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The dromedary camel (pronounced /ˈdrɑmədɛɹi/ or /ˈdrɒmədri/) or Arabian camel (Camelus dromedarius) is a large, even-toed ungulate with one hump on its back. It was first described by Carl Linnaeus in 1758. The dromedary camel is the second largest member of the camel family after the larger Bactrian camel. It feeds on foliage, dry grasses and desert vegetation. The camels are active in the day, and rest together in groups. Herds can consist of about 20 individuals. It shows no signs of territoriality, as herds often merge during calamities. They have various adaptations to help them exist in their desert habitat. Mating may occur in winter, but is peak in the rainy season.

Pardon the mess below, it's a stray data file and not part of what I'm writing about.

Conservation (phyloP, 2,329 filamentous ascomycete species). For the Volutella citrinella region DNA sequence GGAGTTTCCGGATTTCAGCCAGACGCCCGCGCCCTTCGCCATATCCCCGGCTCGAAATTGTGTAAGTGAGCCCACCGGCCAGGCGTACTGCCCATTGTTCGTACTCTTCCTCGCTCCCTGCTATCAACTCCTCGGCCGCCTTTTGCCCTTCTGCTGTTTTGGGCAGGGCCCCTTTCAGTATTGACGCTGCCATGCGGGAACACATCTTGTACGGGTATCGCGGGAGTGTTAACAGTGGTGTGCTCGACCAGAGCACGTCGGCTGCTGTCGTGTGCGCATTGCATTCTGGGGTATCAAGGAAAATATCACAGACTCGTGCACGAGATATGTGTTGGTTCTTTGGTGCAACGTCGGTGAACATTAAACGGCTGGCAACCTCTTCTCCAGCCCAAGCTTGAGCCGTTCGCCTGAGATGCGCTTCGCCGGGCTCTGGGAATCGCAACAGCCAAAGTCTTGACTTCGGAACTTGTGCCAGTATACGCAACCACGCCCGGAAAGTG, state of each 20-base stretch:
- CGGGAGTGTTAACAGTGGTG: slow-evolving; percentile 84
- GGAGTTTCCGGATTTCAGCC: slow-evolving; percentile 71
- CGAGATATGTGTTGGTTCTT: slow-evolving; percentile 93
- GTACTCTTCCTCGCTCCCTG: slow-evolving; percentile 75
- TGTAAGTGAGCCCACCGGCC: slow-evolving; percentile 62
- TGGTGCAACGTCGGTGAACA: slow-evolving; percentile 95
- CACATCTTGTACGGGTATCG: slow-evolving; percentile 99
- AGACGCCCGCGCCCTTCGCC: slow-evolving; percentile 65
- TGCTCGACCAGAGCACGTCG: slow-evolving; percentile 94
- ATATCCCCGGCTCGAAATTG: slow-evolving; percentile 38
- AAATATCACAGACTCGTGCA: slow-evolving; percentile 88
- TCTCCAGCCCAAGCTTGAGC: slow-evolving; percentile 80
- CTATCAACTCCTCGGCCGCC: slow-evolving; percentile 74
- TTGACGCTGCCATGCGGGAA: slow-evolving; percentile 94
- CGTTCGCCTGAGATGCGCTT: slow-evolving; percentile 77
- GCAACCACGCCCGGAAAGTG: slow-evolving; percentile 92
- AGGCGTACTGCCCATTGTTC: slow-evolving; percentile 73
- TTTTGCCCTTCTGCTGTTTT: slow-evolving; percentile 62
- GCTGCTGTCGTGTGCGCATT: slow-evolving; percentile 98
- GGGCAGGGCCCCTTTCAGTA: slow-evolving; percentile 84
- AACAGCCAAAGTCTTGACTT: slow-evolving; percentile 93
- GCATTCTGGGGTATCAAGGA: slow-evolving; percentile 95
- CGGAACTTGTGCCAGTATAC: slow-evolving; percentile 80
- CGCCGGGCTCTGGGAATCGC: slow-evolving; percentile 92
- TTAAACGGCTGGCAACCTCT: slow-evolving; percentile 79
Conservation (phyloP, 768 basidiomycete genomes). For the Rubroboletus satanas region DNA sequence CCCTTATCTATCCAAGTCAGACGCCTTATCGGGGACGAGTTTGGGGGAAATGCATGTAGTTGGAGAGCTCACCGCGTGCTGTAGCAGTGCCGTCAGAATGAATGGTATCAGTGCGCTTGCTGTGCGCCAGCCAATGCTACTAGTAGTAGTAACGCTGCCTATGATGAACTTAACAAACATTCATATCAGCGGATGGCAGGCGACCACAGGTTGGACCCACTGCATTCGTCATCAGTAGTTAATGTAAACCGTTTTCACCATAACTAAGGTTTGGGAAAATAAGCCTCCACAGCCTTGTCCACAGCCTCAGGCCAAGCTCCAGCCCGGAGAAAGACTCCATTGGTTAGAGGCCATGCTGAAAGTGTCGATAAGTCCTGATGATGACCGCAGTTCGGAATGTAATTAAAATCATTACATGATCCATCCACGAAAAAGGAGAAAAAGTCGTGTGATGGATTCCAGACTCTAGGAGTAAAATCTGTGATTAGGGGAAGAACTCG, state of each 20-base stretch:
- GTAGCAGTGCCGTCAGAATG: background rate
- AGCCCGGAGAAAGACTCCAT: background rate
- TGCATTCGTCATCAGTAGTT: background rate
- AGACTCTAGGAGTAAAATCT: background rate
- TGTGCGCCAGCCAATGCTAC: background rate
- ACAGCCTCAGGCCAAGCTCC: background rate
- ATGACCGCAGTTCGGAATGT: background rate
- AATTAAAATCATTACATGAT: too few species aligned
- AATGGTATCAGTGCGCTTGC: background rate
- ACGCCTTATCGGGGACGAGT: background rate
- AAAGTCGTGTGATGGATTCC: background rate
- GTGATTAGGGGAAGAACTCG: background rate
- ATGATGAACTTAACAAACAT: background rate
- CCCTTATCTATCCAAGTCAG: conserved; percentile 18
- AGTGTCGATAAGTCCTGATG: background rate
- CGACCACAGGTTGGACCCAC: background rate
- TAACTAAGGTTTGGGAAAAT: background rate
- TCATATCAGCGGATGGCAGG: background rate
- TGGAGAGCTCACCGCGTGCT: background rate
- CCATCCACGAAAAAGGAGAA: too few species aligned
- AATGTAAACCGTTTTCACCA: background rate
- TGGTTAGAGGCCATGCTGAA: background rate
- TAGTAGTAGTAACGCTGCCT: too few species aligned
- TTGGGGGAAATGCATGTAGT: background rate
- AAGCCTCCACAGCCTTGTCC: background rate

Its native range is unclear, but it was in probably the Arabian Peninsula where it was domesticated about 4000 years ago. The domesticated form occurs widely in North Africa, South Asia and the Middle East. The world's only population of dromedaries exhibiting wild behavior is an introduced feral population in Australia.